Watchdog: Feb. 3, 2013

Right after Christmas I received an email offering me a chance to make $700 a week working part-time as an "agent shopper."

It is all very simple, wrote Donny Martin of SS-Network Team.

"Hello Candidate, We are accepting applications from qualified individuals from all-over the world to become an Agent shopper. There is no charge to become an Agent shopper and you do not need previous experience. The assignment will pay you $350/assignment of 2 assignment a week. This is a part time job and you would have flexible hours."

"We will provide you the money for all of your assignments," Martin wrote. "Money order/payment check would be in a certain amount which you would be required to cash at your Bank then deduct your salary and have the rest used for evaluation."

To get started I would have to provide all kinds of personal information to Martin.

"The sooner you apply, the bigger possibility you will get a shop to visit," Martin wrote.

If only it were real. It is another version of the mystery shopper scam where consumers are conned into either paying up-front fees for jobs that don't exist or they receive bogus bank checks, which they are required to immediately deposit and forward a large portion of it to one of the scammers.

Of course by the time the bank figured out that the check was no good, it is too late for the consumer, who is out all the money he wired to the scammers.

SS-Network Team has been investigated by, which found that the scammers typically send victims checks for thousands of dollars.

After depositing the check they are instructed to go to a Walmart store and purchase a $20 item. Once they have your trust, then the real scam kicks in.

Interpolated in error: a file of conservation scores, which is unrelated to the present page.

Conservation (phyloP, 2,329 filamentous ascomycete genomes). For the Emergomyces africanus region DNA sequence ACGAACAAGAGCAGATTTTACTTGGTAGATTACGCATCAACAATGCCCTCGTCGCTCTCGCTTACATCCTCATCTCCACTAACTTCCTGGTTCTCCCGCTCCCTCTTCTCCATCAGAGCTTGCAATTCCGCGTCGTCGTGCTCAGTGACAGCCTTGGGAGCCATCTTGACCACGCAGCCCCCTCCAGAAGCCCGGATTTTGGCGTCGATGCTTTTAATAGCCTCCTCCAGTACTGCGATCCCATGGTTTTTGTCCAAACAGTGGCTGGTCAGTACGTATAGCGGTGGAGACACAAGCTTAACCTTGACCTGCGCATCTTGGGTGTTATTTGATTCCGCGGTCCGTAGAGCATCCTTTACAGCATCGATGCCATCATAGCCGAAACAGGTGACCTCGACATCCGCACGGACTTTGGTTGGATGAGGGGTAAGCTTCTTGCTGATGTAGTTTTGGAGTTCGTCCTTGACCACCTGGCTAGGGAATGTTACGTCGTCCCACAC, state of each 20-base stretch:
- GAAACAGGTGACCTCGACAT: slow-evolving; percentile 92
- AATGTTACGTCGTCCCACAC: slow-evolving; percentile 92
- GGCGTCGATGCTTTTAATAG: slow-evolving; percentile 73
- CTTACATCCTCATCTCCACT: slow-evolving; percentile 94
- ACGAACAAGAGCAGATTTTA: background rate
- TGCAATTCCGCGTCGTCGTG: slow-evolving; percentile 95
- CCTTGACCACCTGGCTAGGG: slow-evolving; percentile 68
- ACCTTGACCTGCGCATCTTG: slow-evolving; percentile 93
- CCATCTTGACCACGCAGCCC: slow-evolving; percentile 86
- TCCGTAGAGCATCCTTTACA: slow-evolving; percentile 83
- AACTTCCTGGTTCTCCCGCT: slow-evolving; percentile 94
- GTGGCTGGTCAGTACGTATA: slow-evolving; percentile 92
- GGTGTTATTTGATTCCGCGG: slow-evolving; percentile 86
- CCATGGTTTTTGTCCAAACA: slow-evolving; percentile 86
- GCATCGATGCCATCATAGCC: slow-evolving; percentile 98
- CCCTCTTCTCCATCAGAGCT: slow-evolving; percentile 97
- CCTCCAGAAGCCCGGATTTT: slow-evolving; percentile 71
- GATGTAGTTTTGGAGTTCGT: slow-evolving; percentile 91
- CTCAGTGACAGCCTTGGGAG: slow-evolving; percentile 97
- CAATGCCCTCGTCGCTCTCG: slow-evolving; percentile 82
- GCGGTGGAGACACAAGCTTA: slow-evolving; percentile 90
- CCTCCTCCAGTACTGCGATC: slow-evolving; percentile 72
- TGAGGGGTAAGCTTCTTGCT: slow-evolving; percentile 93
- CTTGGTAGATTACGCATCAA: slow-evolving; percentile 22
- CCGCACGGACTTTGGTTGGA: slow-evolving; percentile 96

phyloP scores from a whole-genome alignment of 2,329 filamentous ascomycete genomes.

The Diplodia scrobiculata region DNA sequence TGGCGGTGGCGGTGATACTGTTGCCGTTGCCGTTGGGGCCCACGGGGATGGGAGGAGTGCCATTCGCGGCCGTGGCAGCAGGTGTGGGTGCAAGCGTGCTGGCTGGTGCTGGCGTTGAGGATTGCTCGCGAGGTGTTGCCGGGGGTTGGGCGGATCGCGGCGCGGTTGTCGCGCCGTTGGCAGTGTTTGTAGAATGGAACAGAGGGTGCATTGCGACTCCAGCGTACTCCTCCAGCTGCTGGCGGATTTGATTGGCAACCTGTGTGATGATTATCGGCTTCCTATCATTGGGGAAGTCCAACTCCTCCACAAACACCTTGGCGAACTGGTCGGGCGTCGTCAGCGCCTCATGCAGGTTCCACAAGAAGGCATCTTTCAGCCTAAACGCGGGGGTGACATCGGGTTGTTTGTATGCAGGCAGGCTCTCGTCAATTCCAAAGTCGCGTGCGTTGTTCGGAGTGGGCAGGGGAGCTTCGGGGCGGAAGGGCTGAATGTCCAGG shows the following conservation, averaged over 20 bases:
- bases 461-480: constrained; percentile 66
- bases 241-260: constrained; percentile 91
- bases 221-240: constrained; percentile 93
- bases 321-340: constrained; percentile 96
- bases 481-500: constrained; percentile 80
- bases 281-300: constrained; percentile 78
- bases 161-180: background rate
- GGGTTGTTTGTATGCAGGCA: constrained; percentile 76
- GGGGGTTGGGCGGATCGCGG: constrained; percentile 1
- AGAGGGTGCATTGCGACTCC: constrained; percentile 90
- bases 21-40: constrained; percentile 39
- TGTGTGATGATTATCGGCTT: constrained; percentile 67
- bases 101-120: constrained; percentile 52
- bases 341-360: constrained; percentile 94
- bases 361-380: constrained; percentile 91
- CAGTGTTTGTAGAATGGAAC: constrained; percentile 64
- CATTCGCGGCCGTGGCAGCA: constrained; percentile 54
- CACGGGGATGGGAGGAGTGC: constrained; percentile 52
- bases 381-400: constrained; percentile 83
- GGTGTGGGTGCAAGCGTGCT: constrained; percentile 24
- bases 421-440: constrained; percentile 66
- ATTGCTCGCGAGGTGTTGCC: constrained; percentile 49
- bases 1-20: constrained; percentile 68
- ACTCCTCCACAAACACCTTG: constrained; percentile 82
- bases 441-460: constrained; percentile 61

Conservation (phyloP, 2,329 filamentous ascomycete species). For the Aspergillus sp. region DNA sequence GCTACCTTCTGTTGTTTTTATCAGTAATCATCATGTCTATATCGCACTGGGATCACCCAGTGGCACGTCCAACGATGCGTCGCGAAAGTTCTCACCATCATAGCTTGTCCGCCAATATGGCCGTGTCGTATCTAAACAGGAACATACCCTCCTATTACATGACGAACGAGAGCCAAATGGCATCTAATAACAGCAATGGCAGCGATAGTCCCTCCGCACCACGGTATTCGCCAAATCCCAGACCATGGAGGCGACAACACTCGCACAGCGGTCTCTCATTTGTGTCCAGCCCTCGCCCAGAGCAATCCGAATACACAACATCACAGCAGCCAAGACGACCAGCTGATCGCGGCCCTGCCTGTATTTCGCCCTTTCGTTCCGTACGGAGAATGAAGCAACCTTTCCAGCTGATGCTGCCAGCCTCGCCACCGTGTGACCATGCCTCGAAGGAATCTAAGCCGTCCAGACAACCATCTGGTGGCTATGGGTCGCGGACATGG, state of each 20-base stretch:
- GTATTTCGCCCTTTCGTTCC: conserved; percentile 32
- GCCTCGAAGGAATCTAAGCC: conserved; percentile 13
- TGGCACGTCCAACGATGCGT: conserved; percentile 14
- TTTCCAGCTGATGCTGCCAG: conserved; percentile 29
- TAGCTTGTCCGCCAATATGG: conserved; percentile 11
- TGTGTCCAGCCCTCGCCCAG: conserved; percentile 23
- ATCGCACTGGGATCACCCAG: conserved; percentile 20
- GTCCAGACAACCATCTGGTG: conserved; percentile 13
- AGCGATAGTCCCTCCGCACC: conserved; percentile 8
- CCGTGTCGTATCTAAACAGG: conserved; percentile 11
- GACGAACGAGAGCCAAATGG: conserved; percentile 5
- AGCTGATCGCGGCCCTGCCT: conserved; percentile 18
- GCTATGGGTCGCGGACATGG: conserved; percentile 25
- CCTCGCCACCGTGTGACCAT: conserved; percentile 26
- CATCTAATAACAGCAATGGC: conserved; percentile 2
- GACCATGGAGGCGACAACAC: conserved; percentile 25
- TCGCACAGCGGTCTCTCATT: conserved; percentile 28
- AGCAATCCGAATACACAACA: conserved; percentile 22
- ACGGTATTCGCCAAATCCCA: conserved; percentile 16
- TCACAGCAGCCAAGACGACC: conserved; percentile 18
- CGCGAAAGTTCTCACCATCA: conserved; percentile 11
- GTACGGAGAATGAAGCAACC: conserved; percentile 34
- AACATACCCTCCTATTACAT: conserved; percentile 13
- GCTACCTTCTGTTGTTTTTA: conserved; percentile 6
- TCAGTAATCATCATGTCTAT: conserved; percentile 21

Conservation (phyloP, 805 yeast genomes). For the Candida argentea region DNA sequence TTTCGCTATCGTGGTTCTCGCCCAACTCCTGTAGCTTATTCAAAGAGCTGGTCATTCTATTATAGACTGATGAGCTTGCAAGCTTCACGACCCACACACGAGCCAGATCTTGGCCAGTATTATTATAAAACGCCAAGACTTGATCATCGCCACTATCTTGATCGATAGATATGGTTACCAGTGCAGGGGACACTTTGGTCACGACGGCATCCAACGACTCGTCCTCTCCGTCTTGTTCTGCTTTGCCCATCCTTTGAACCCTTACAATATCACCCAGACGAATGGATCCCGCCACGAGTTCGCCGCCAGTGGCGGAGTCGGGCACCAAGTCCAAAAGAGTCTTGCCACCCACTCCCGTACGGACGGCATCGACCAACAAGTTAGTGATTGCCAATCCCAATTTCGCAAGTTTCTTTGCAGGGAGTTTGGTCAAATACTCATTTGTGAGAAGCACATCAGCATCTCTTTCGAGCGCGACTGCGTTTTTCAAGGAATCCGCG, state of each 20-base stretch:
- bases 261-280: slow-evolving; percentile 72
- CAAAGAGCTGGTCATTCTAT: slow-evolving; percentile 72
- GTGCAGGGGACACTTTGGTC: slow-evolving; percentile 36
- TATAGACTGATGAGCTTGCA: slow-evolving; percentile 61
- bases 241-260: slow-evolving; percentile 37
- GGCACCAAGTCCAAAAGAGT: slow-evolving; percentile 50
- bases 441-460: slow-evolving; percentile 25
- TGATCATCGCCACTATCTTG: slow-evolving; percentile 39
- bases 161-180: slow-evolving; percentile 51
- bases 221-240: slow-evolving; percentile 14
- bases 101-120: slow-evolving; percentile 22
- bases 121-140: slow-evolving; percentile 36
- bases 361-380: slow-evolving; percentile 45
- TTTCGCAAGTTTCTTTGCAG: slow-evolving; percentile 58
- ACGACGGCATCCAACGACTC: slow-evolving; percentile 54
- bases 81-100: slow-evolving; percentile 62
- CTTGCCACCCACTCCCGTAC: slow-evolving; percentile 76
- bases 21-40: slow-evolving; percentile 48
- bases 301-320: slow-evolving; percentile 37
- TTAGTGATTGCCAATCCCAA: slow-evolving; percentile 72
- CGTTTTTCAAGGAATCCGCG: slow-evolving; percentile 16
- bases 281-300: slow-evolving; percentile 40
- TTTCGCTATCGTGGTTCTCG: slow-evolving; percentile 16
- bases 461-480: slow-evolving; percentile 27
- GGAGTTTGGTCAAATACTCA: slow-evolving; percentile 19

"You are to send the remainder of your balance to the person listed in your instruction email. Once the money is sent, you are to take note of how the service was and send them back an email letting them know your survey results as well as the transaction number," according to an email published.

The scam works because banks will frequently honor checks for their customers, but it may take a week or more before the bank discovers that the check is bogus.

There really are mystery shoppers who are given money to check out stores and restaurants and make small purchases and then report back their findings. They are permitted to keep the items and, of course, have a free meal. Normally they do not receive any salary.

But according to the Federal Trade Commission, mystery shopping jobs don't come to you, you have to go find those opportunities.

"You can visit the Mystery Shopping Providers Association (MSPA) website at to search a database of mystery shopper assignments and learn how to apply for them. The MSPA offers certification programs for a fee, but you don't need 'certification' to look - or apply - for assignments in its database," says the FTC.

"In the meantime, don't do business with mystery shopping promoters who:

• Advertise for mystery shoppers.

• Require that you pay for "certification."

• Guarantee a job as a mystery shopper.

• Charge a fee for access to mystery shopping opportunities.

• Sell directories of companies that hire mystery shoppers.

• Ask you to deposit a check and wire some or all of the money to someone.

You can reach The Watchdog at


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